Even the Google Calendar app is being used by scammers to drain your bank account

Even the Google Calendar app is being used by scammers to drain your bank account
Scammers apparently live by the motto "where there's a will there's a way." Take the Google Calendar app. As Wired notes, criminals with malicious intent are taking advantage of one of the default settings on the app. This setting automatically adds invitations to your schedule even if you haven't responded to them. A few moments before such an event is about to start, a reminder is sent to the device owner.

Scammers are using this feature in an attempt to get your personal banking information, social security number or other important personal data that can be used to siphon money out of a bank or brokerage account. They add invitations to your Google Calendar account that send you a reminder noting that you have a wire transfer to your bank account that requires more information to complete, like your bank account PIN number. Or a reminder might pop up that says you've won a contest but the rules require you to report your social security number in order to collect the prize. There might be a link to press that reveals a form to send in your personal information. Obviously, doing so would be a mistake.

The scammers can have these notifications appear a number of times until the link button is pressed, or the invitation is deleted. And because these notifications are coming from the trusted Google Calendar app, the scammers are hoping that users don't think too much about them.

There is a way to put a quick end to this ruse. From your desktop browser, go to Google.com/calendar. On the upper right side of the screen, you'll see the gear icon. Click on it and then select Settings. From there, choose Even settings. Under the option "Automatically add invitations," change the setting to  "No, only show invitations to which I have responded." Then scroll down a bit to the View options section and uncheck "Show declined events." Doing the latter will prevent the fake invites from popping up even after you've declined them.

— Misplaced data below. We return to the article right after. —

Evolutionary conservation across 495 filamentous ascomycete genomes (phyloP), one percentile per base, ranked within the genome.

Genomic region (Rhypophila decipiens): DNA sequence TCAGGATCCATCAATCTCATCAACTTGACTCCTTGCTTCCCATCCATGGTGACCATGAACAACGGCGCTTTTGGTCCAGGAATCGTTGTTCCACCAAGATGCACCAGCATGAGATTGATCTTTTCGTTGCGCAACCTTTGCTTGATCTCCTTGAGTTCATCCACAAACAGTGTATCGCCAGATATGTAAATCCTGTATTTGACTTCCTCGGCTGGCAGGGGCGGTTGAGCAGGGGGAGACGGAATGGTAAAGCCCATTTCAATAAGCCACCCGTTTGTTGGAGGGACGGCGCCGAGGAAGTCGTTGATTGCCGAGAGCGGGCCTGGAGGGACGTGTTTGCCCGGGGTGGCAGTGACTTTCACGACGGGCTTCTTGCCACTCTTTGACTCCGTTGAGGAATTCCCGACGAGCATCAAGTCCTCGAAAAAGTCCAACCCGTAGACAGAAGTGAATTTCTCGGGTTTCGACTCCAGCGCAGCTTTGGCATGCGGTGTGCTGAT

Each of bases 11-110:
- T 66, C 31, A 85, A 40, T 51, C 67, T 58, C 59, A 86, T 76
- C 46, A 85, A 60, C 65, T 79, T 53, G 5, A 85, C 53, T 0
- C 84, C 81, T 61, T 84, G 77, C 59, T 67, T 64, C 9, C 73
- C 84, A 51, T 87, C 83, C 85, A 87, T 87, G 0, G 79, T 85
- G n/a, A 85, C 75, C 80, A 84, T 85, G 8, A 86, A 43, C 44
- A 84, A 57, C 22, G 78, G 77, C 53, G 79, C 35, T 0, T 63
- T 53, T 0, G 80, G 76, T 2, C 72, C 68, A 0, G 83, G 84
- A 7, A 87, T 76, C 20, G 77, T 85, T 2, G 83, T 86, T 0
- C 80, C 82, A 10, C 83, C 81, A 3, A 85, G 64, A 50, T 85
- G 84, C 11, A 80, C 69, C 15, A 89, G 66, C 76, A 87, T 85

It is getting harder and harder to keep the bad guys out of your wallet. Earlier today we told you that Apple is now warning its consumers that iTunes gift cards can only be used in the App Store and on iTunes and cannot be used to pay taxes. The company is trying to get ahead of a recent scam that has random victims receiving calls from fake IRS agents warning them they have to pay their unpaid taxes immediately. The caller then adds that the IRS will accept the amount due in iTunes gift cards, which of course is not true.



1. blingblingthing

Posts: 974; Member since: Oct 23, 2012

A reminder from a Nigerian prince maybe? I really hope no one is still falling for this bologna, why would your bank need you to verify your pin? They'd need to have it to know you could confirm it and if they don't, what will you telling them do?

10. Cyberchum

Posts: 1086; Member since: Oct 24, 2012

Hey, cretin, to hell with you and that Nigeria reference. If you and your folks fall for that, you and your low IQ selves probably deserve to, considering that what Nigerian lowlifes are engaging in is petty scam compared to what yours are into.

11. Blazers

Posts: 750; Member since: Dec 05, 2011

@cyperchum: Chill out son. No one falls for those scams anymore, but back in the day, a lot of older people did.

13. Cyberchum

Posts: 1086; Member since: Oct 24, 2012

Not surprised you couldn't tell your son; you'd have to see first, now. Wouldn't you? . From the way it comes outta your holes, I bet it's anything but only "back in the day."

2. iloveapps

Posts: 855; Member since: Mar 21, 2019

This is really sad for google.

4. Back_from_beyond

Posts: 1433; Member since: Sep 04, 2015

About as sad as Apple having to inform people buying an iTunes gift card that they can't use it to pay taxes. You know from that scam you commented on.

3. Tsepz_GP

Posts: 1176; Member since: Apr 12, 2012

Never a dull moment with the ol’ Google. Hopefully they can get ahead of this. Luckily I do not have Google Calendar installed.

5. Back_from_beyond

Posts: 1433; Member since: Sep 04, 2015

Most calendar apps actually work that way, even if you don't accept or deny an event from an email, they will list it in the calendar until you do.

6. cmdacos

Posts: 4248; Member since: Nov 01, 2016

Exactly. This is in no way exclusive to Google at all.

7. Back_from_beyond

Posts: 1433; Member since: Sep 04, 2015

Apple's iCalendar used to work the same way, might still nowadays.

8. Habib111

Posts: 45; Member since: Feb 12, 2019

And the US says that Huawei uses back door malware. Never thought of US government to go down to this level

9. lyndon420

Posts: 6815; Member since: Jul 11, 2012

You're possibly commenting on the wrong article lol.

12. HumbleJ06

Posts: 98; Member since: Aug 10, 2015

Just like with the maps scam, people need to be smart and use their heads. This scam is pretty lame, I really hope nobody is falling for this.

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